COLUMBUS FirstEnergy Corp. may have found an unlikely ally yesterday in Ohio s voice for the residential consumer as it seeks to stay on its path to enter an open electricity market that the state says doesn t exist.
The company s rates, and particularly those of its subsidiary Toledo Edison, are so high that customers may be better off in the market than under a regulatory plan that could saddle them with bills for new power plants, said Ohio Consumers Counsel Janine Migden-Ostrander.
Whatever is the least cost is what we should do, she told the Ohio Senate s Energy and Public Utilities Committee.
State lawmakers are considering Gov. Ted Strickland s proposal to tighten the state s regulatory grip on the generation of electricity and to push advanced and renewable energy to the front burner.
More often foes in rate cases before the Public Utilities Commission of Ohio and in court, Ms. Migden-Ostrander and FirstEnergy are largely on the same page when it comes to how rates should be set in northern Ohio when the utility s current rate plan expires at the end of 2008.
Both FirstEnergy and the consumers counsel dismiss as unworkable the governor s plan to have the PUCO first determine whether a competitive market exists.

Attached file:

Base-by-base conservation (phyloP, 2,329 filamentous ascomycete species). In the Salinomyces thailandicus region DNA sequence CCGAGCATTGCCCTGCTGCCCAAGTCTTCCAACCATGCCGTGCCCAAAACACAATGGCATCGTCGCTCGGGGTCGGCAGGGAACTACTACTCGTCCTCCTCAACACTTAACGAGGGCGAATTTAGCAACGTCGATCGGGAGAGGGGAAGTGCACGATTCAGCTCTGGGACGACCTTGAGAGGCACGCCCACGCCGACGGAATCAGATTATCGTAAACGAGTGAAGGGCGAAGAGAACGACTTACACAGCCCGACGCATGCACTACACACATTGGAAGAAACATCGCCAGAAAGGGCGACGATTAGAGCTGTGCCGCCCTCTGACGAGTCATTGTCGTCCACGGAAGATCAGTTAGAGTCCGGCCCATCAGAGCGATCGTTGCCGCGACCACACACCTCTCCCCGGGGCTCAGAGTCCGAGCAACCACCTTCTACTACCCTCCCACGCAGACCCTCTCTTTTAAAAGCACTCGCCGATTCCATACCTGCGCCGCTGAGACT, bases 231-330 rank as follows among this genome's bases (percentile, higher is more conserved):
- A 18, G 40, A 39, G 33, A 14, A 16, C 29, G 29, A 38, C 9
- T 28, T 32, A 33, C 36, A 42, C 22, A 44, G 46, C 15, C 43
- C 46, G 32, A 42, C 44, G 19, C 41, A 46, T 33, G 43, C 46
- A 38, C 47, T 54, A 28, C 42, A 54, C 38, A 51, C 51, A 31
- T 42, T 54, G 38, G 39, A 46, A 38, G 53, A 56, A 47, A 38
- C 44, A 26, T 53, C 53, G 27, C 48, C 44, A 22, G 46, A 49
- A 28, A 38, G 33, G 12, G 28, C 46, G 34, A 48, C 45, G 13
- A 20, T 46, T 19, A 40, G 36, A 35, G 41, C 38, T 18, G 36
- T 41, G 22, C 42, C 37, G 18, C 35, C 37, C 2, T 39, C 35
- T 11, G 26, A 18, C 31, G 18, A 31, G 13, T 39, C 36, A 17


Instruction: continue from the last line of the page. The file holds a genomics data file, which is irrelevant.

The utility wants the right to proceed directly to competitive auction without the PUCO as middle man. Ms. Migden-Ostrander would prefer that the PUCO negotiate rate plans with each utility at the same time that those utilities test the market.
Whichever results in the best price for consumers should win, she said.
The Senate committee yesterday heard for the first time from consumer and environmental groups who urged lawmakers to go further than Mr. Strickland s proposals for promoting energy efficiency and green power.
The governor has proposed a requirement that each utility find at least 25 percent of its power by 2025 from advanced energy sources, a menu that could include fuel cells, cleaner coal and improved nuclear plants, and renewables like wind and solar.
Of that 25 percent, half, or 12.5 percent, would have to come from renewables.
Ms. Migden-Ostrander, however, urged the committee to set the benchmark at 25 percent renewable by 2025.
Sen. Jeff Jacobson (R., Vandalia) said lawmakers were proven wrong in 1999 when they assumed a competitive electricity market would emerge and said he feared it might be a mistake to assume that wind and solar power will be cheaper than coal or nuclear.
I would much rather have consumers pay for a wind farm of 600 megawatts than a typical plant, because a wind farm will be a less costly option, it will save customers money, and I don t have to worry about what the fuel costs are going to be for coal, said Ms. Migden-Ostrander.
Contact Jim Provance at: email@example.com, or 614-221-0496.